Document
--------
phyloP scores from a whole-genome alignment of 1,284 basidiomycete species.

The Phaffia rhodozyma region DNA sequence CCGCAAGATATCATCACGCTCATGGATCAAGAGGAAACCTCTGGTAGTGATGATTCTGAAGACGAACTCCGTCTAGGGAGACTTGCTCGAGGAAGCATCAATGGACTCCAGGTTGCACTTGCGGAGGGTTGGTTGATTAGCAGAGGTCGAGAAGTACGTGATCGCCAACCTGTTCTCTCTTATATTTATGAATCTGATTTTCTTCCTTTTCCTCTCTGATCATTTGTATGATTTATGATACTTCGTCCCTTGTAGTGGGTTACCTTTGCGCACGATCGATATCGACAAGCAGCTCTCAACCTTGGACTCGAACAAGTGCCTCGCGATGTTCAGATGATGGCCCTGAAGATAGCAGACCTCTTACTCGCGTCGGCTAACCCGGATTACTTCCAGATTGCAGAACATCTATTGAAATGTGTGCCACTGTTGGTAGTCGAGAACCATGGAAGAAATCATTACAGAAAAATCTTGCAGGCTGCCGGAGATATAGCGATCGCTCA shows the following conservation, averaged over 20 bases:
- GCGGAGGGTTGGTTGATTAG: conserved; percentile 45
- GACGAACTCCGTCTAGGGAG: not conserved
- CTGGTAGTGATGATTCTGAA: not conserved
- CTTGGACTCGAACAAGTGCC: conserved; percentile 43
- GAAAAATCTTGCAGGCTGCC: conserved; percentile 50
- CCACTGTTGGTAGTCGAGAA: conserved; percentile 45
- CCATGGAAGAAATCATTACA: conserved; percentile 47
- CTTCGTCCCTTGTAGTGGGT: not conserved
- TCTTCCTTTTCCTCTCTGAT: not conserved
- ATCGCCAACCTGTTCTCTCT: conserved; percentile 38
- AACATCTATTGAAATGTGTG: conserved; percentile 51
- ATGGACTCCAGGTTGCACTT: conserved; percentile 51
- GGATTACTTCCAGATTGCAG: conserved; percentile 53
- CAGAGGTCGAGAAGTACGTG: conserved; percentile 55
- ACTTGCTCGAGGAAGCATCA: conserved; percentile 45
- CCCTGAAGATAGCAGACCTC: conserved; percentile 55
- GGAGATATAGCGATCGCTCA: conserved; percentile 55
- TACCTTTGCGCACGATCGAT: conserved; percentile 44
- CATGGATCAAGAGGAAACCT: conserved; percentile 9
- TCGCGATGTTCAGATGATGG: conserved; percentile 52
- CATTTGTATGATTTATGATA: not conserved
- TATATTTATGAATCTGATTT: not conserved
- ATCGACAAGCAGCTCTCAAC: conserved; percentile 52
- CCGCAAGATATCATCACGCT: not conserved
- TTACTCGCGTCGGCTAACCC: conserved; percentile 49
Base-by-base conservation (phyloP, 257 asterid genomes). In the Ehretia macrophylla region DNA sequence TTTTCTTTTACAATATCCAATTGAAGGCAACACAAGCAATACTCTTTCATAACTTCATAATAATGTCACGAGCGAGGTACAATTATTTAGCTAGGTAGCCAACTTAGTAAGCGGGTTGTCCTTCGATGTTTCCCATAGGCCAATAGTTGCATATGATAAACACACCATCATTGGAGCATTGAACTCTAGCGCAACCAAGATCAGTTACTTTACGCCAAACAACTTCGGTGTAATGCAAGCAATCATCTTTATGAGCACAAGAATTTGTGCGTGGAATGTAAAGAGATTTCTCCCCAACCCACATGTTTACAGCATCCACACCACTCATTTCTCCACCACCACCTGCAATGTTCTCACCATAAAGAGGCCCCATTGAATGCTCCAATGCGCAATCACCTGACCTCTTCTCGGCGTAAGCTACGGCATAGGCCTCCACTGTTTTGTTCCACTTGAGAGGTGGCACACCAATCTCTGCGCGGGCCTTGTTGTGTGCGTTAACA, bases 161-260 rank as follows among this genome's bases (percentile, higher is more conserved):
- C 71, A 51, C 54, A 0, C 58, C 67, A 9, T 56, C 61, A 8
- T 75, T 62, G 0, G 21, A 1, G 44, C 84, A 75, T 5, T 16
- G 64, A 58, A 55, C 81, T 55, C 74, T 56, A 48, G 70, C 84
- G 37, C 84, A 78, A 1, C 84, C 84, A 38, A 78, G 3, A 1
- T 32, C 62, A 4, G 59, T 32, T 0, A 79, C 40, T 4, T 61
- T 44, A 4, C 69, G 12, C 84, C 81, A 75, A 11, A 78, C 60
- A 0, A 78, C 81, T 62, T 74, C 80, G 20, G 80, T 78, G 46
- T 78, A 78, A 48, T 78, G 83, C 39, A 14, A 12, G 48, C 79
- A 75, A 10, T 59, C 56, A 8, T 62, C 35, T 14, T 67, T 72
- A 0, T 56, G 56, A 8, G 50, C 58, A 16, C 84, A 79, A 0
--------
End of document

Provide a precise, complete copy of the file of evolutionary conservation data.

phyloP scores from a whole-genome alignment of 1,284 basidiomycete species.

The Phaffia rhodozyma region DNA sequence CCGCAAGATATCATCACGCTCATGGATCAAGAGGAAACCTCTGGTAGTGATGATTCTGAAGACGAACTCCGTCTAGGGAGACTTGCTCGAGGAAGCATCAATGGACTCCAGGTTGCACTTGCGGAGGGTTGGTTGATTAGCAGAGGTCGAGAAGTACGTGATCGCCAACCTGTTCTCTCTTATATTTATGAATCTGATTTTCTTCCTTTTCCTCTCTGATCATTTGTATGATTTATGATACTTCGTCCCTTGTAGTGGGTTACCTTTGCGCACGATCGATATCGACAAGCAGCTCTCAACCTTGGACTCGAACAAGTGCCTCGCGATGTTCAGATGATGGCCCTGAAGATAGCAGACCTCTTACTCGCGTCGGCTAACCCGGATTACTTCCAGATTGCAGAACATCTATTGAAATGTGTGCCACTGTTGGTAGTCGAGAACCATGGAAGAAATCATTACAGAAAAATCTTGCAGGCTGCCGGAGATATAGCGATCGCTCA shows the following conservation, averaged over 20 bases:
- GCGGAGGGTTGGTTGATTAG: conserved; percentile 45
- GACGAACTCCGTCTAGGGAG: not conserved
- CTGGTAGTGATGATTCTGAA: not conserved
- CTTGGACTCGAACAAGTGCC: conserved; percentile 43
- GAAAAATCTTGCAGGCTGCC: conserved; percentile 50
- CCACTGTTGGTAGTCGAGAA: conserved; percentile 45
- CCATGGAAGAAATCATTACA: conserved; percentile 47
- CTTCGTCCCTTGTAGTGGGT: not conserved
- TCTTCCTTTTCCTCTCTGAT: not conserved
- ATCGCCAACCTGTTCTCTCT: conserved; percentile 38
- AACATCTATTGAAATGTGTG: conserved; percentile 51
- ATGGACTCCAGGTTGCACTT: conserved; percentile 51
- GGATTACTTCCAGATTGCAG: conserved; percentile 53
- CAGAGGTCGAGAAGTACGTG: conserved; percentile 55
- ACTTGCTCGAGGAAGCATCA: conserved; percentile 45
- CCCTGAAGATAGCAGACCTC: conserved; percentile 55
- GGAGATATAGCGATCGCTCA: conserved; percentile 55
- TACCTTTGCGCACGATCGAT: conserved; percentile 44
- CATGGATCAAGAGGAAACCT: conserved; percentile 9
- TCGCGATGTTCAGATGATGG: conserved; percentile 52
- CATTTGTATGATTTATGATA: not conserved
- TATATTTATGAATCTGATTT: not conserved
- ATCGACAAGCAGCTCTCAAC: conserved; percentile 52
- CCGCAAGATATCATCACGCT: not conserved
- TTACTCGCGTCGGCTAACCC: conserved; percentile 49
Base-by-base conservation (phyloP, 257 asterid genomes). In the Ehretia macrophylla region DNA sequence TTTTCTTTTACAATATCCAATTGAAGGCAACACAAGCAATACTCTTTCATAACTTCATAATAATGTCACGAGCGAGGTACAATTATTTAGCTAGGTAGCCAACTTAGTAAGCGGGTTGTCCTTCGATGTTTCCCATAGGCCAATAGTTGCATATGATAAACACACCATCATTGGAGCATTGAACTCTAGCGCAACCAAGATCAGTTACTTTACGCCAAACAACTTCGGTGTAATGCAAGCAATCATCTTTATGAGCACAAGAATTTGTGCGTGGAATGTAAAGAGATTTCTCCCCAACCCACATGTTTACAGCATCCACACCACTCATTTCTCCACCACCACCTGCAATGTTCTCACCATAAAGAGGCCCCATTGAATGCTCCAATGCGCAATCACCTGACCTCTTCTCGGCGTAAGCTACGGCATAGGCCTCCACTGTTTTGTTCCACTTGAGAGGTGGCACACCAATCTCTGCGCGGGCCTTGTTGTGTGCGTTAACA, bases 161-260 rank as follows among this genome's bases (percentile, higher is more conserved):
- C 71, A 51, C 54, A 0, C 58, C 67, A 9, T 56, C 61, A 8
- T 75, T 62, G 0, G 21, A 1, G 44, C 84, A 75, T 5, T 16
- G 64, A 58, A 55, C 81, T 55, C 74, T 56, A 48, G 70, C 84
- G 37, C 84, A 78, A 1, C 84, C 84, A 38, A 78, G 3, A 1
- T 32, C 62, A 4, G 59, T 32, T 0, A 79, C 40, T 4, T 61
- T 44, A 4, C 69, G 12, C 84, C 81, A 75, A 11, A 78, C 60
- A 0, A 78, C 81, T 62, T 74, C 80, G 20, G 80, T 78, G 46
- T 78, A 78, A 48, T 78, G 83, C 39, A 14, A 12, G 48, C 79
- A 75, A 10, T 59, C 56, A 8, T 62, C 35, T 14, T 67, T 72
- A 0, T 56, G 56, A 8, G 50, C 58, A 16, C 84, A 79, A 0